0

I have read:

I believe SEC regulations also require a "fund of funds" to publish the expense ratio of the parent fund to include the weighted sum of the net expense ratios of the holdings.

Do SEC regulations require a "fund of funds" to publish the expense ratio of the parent fund to include the weighted sum of the net expense ratios of the holdings?


For example, Vanguard Target Retirement 2050 Fund (VFIFX) has an expense ratio of 0.15% and contains:

Fund Composition
Vanguard Total Stock Market Index Fund Investor Shares 54.30%
Vanguard Total International Stock Index Fund Investor Shares 36.60%
Vanguard Total Bond Market II Index Fund Investor Shares** 6.30%
Vanguard Total International Bond Index Fund Investor Shares 2.80%
Total 100.00%

Must the expense ratio of the Vanguard Target Retirement 2050 Fund (VFIFX) of 0.15% include the expense ratio of the 4 funds it contains?

0

SEC regulations require that fund managers include "acquired fund fees and expenses" as an added fee disclosure, which must be included in the comprehensive fee schedule found in the prospectus according to https://www.investopedia.com/terms/a/acquiredfundfeesandexpenses.asp

SEC Regulation and Disclosure

In January 2007 the Securities and Exchange Commission (SEC) began instituting new provisions to the Investment Company Act of 1940, which made it easier for fund companies to register fund-of-funds options. The SEC broadened legislation under Section 12(d)(1) of the 1940 Act for multi-manager funds. The SEC also revised its registration statement forms to include additional detail on the expenses for these funds. Specifically, registration statements now require that fund managers include "acquired fund fees and expenses" as an added fee disclosure requirement for multi-managers, which must be included in the comprehensive fee schedule found in the prospectus.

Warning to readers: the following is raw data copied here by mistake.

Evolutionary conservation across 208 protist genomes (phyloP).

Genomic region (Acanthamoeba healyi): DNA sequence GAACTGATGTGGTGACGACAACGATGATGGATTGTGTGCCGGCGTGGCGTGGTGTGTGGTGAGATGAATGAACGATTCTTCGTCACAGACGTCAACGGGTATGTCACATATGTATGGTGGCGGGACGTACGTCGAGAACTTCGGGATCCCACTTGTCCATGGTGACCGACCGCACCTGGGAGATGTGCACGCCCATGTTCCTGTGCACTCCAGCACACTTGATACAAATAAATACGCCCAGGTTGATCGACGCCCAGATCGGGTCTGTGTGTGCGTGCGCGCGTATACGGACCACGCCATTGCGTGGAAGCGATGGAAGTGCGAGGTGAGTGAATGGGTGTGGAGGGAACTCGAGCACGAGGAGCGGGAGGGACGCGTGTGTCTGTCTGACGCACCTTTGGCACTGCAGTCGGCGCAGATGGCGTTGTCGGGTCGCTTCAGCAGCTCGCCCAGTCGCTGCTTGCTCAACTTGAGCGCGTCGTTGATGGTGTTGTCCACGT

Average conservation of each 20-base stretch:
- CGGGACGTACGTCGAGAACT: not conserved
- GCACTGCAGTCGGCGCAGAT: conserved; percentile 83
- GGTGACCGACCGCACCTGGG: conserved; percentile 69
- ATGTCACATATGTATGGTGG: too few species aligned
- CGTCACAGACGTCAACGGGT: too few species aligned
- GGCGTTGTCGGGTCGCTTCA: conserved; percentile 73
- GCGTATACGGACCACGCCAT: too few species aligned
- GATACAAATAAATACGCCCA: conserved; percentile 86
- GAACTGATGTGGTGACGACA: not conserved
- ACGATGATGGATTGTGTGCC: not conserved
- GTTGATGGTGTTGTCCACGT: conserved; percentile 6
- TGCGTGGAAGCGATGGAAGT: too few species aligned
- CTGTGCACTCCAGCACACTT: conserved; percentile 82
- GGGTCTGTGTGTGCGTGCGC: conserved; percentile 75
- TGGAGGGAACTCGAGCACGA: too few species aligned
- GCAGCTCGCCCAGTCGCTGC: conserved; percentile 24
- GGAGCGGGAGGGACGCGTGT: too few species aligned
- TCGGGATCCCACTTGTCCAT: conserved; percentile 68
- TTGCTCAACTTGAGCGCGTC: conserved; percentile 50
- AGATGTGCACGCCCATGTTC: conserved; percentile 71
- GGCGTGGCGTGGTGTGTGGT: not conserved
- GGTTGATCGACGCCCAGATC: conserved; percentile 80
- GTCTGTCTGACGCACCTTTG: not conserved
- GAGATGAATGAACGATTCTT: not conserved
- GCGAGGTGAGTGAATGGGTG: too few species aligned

Prior to 2007, fund-of-funds investing was only allowed under specific circumstances approved by the SEC. In most instances, these fund-of-funds investments would report expense ratios of zero. Disclosure was misleading, presenting that there were no expenses and reporting that there would be operating expenses incurred by the various underlying funds in the portfolio.

Your Answer

By clicking “Post Your Answer”, you agree to our terms of service, privacy policy and cookie policy

Not the answer you're looking for? Browse other questions tagged or ask your own question.